Nonetheless, mathematician (and Fields medal winner) Tim Gower has an entertaining dialogue on whether you can prove the existence of the square root of two.
I like the idea that for any non-rational number you can define an ever-decreasing interval that appears to converge on the number. For example, take any finite decimal expansion of root 2. This will be slightly lower than the fully expanded number. Then add 1 to the digit at the very right hand side. This will give a number slightly higher than the fully expanded number. Thus for any finite expansion whatever, you can define an interval which contains root 2. For example, the interval
[1.4142135623, 1.4142135624]Furthermore, for any such interval you can find the next digit in the expansion, and define in interval which lies completely inside the first interval, and which also contains root 2. For example, we know that the next digit in the expansion above is 7. Thus the interval
[1.41421356237, 1.41421356238]contains root 2, and lies inside the first interval.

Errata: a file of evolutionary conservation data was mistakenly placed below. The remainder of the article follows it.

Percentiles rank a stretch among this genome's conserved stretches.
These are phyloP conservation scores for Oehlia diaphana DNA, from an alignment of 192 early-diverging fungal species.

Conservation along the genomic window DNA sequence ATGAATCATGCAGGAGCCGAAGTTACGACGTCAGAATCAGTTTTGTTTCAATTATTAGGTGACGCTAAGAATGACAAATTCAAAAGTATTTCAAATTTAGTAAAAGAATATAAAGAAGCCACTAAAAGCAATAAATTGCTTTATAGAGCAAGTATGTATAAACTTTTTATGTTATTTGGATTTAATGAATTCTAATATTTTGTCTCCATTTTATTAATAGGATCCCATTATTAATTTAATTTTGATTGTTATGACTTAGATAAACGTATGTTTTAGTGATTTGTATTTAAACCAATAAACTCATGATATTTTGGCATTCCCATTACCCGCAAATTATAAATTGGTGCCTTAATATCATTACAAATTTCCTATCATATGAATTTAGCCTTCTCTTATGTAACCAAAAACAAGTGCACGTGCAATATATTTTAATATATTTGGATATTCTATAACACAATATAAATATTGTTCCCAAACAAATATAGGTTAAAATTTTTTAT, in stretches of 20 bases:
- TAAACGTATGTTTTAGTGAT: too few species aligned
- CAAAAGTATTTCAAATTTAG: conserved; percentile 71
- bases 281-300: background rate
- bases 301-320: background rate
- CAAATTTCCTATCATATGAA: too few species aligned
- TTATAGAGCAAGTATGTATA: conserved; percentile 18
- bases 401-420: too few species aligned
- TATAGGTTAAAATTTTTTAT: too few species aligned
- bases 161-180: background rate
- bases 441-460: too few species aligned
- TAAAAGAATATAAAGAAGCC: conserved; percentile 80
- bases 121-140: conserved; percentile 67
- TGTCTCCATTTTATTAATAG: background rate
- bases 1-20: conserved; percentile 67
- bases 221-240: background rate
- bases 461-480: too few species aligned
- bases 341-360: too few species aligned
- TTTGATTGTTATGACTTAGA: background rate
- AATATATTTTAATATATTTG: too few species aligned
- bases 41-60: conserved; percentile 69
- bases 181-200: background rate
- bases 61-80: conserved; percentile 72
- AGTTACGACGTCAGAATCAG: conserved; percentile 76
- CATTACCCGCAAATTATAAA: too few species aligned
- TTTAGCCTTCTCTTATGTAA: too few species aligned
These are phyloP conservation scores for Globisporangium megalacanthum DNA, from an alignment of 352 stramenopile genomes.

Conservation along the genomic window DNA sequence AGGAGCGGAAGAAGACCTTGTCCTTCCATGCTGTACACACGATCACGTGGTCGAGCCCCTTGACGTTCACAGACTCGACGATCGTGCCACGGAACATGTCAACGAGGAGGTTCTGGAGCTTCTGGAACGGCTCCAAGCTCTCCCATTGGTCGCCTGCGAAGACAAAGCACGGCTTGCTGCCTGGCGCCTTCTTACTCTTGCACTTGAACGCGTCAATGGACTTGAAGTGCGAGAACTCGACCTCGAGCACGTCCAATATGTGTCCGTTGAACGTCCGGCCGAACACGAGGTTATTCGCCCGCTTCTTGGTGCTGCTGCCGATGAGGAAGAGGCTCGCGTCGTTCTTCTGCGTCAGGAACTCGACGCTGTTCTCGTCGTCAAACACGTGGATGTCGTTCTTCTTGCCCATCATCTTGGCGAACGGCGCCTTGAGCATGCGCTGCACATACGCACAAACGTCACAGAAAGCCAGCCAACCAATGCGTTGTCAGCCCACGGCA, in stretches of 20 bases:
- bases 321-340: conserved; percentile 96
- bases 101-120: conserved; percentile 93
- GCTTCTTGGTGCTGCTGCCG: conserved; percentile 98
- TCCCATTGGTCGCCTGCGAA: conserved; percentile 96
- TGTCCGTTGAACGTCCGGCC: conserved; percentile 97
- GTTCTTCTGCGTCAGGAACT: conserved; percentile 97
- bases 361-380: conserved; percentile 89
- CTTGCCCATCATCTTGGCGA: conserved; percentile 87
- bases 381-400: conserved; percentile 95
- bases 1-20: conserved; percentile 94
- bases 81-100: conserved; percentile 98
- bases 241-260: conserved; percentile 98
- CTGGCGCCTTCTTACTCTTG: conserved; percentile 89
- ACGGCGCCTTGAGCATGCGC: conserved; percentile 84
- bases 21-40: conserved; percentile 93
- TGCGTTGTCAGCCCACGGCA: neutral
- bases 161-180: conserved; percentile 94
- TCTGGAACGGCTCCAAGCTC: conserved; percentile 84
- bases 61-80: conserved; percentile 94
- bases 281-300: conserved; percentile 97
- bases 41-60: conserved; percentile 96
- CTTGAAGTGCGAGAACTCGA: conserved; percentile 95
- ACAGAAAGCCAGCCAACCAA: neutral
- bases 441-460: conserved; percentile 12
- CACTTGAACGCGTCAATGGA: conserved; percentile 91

Thus we can prove the existence of an infinite set of intervals each of which contains root 2, and each of which can be further subdivided into another such subinterval inside that, and so on and so on. But does that prove the existence of root 2 itself, which is not an interval, and which is 'indivisible'? That is precisely where I lost Gowers' argument (the bit right at the end, where the disputant appears to accept the idea that you can define something into existence).
[Added as an afterthought. I have a paper somewhere by Bolzano, written in 1917, where he attempts to prove by logic the intermediate value theorem. It is blatantly fallacious, although a part of it eventually turned into the Bolzano-Weierstrass theorem. This must be connected in some way, but it's so long ago I've forgotten most of it. Could we not say, for example, that there are two sequences implied in the example above, one of increasing numbers that approach root 2 'from below', and the other of decreasing numbers which approach if 'from below'? ]